Working remotely as a student has its advantages and disadvantages.
On the one hand, it means no more lengthy commutes, no more trudging around campus halls, no more contending with inconvenient weather conditions, and no more missing important seminars or lectures due to bike punctures or inadequate public transportation. However, on the other hand, it means missing out on the traditional experiences of education. This is perhaps tougher for an undergraduate student who hasn’t had the chance to sample the conventional student life, but it isn’t always easy for postgraduate students either. Their studies are significantly more demanding, after all, and working remotely introduces limitations.
Perhaps the core issue for postgrads studying via distance learning, then, is keeping productivity high when they’re unable to draw upon facility resources or typical student gatherings. In this post, we’re going to look at five tips for staying productive while remotely pursuing a postgrad program.
Keep a clear-cut schedule
When you’re not required to be at particular places at particular times, it’s really easy to let your schedule fall into disarray. This is even more of an issue for postgraduate students because they don’t tend to have as many fixed lectures or seminars to attend, with much of their time going towards independent study. As tempting as it may be to sleep late and work sporadically, you’ll get more done if you create a schedule and stick to it. Treat your studies like a job that you take seriously. This will also help you sleep better and focus more when you are working, because you’ll have obvious delineation between your studies and your free time.
Commit to your general health & wellbeing
As with letting your schedule slip, it’s tough to focus on your health and wellbeing when you’re busy worrying about the state of the world around you — but it needs to be done. The more you can protect your health, the better you’ll sleep, the more reliably you’ll be able to concentrate on your studies, and the stronger your mood will be. If you think it’s necessary, invest in your health. Buy some home fitness equipment. Get some breakthrough coaching (you can do this online, after all: here’s one example geared towards women). Start making your own meals. Get a wearable fitness tracker and pursue some goals. Investing in your health will always pay off.
Find ways to relax & enjoy yourself
Defining a schedule with a good amount of free time is one thing, but actually using that free time effectively is another. You might just sit around browsing YouTube and feeling frustrated about the time we live in — and that really won’t help you overall. It’s vital that you make an effort to use your free time effectively. If you need activity, find something suitable that you can do safely. Take up running, perhaps, or start building ships in bottles. And if you just want to relax, then relax properly. Set out a comfortable area, put your phone on silent, and truly get your mind off everything else.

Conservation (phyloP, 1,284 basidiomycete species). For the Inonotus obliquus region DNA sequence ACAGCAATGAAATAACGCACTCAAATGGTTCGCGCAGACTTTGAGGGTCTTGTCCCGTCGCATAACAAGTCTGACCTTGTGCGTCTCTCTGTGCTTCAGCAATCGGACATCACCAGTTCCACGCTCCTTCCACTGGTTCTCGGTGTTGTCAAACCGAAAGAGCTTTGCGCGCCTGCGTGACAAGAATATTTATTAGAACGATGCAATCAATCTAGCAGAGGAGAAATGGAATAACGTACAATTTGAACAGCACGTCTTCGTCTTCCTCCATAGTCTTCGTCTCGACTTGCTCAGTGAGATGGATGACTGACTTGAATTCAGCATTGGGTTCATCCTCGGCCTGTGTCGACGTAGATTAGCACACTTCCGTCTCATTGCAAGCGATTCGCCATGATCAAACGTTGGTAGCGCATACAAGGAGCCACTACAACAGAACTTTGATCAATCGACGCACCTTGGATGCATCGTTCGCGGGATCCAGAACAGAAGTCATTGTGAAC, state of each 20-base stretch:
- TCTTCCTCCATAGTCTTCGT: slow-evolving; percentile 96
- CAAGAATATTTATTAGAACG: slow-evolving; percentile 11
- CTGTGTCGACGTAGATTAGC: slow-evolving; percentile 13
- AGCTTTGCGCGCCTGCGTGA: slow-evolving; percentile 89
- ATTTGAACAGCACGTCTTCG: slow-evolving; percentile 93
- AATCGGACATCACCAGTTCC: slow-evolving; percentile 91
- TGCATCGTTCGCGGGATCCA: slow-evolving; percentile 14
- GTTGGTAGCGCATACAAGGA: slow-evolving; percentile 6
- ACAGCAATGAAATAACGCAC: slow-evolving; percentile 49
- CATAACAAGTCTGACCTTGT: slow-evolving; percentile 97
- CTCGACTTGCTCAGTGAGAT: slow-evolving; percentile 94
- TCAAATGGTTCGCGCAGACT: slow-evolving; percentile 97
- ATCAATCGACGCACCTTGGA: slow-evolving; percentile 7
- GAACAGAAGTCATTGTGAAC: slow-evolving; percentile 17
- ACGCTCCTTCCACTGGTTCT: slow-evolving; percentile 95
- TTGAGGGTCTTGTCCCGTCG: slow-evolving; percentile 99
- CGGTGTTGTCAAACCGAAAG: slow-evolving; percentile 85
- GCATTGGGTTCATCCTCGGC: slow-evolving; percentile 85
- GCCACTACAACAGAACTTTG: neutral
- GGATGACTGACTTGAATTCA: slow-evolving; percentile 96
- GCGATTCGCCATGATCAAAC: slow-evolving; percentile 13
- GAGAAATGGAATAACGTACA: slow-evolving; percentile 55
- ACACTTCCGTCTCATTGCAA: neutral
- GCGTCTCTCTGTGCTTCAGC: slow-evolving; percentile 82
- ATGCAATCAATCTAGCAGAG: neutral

Keep in touch with your peers
Although it’s often nice to just buckle down and study with no distractions, it’s important for your wellbeing and your intellectual progress that you continue to converse with your peers. If there aren’t already conversational threads bringing you together, you should take the time to set some up on some appropriate platforms (something like Facebook or WhatsApp). In addition to sharing notes and arguments about your studies, you can talk about your feelings of anxiety and isolation. Being able to talk to people who know what you’re going through is incredibly valuable, so don’t imagine that you can get by alone without any consequences.
Optimise your study area
However you feel about libraries, they tend to be pretty good for students. Even light coverage, seating that’s not uncomfortable but won’t let you zone out, and minimal noise. Studying from home, though, can introduce a lot of problems when it comes to your immediate environment. Are you working from your bedroom? Your kitchen? If you can’t go to the library for whatever reason – for example maybe it’s currently closed because of the coronavirus pandemic – then make sure you do what you can to make your study area good for productivity. Install a new bulb, get the temperature right, opt for low-volume instrumental music (if any music at all), pick up a new chair, set up a large monitor so you can avoid eyestrain. These tweaks to your study environment will really help.
There’s no reason why you can’t be extremely productive when taking a postgraduate course remotely — you just need to know the pitfalls of remote studying and do what you can to overcome them. The tips we’ve covered here will point you in the right direction.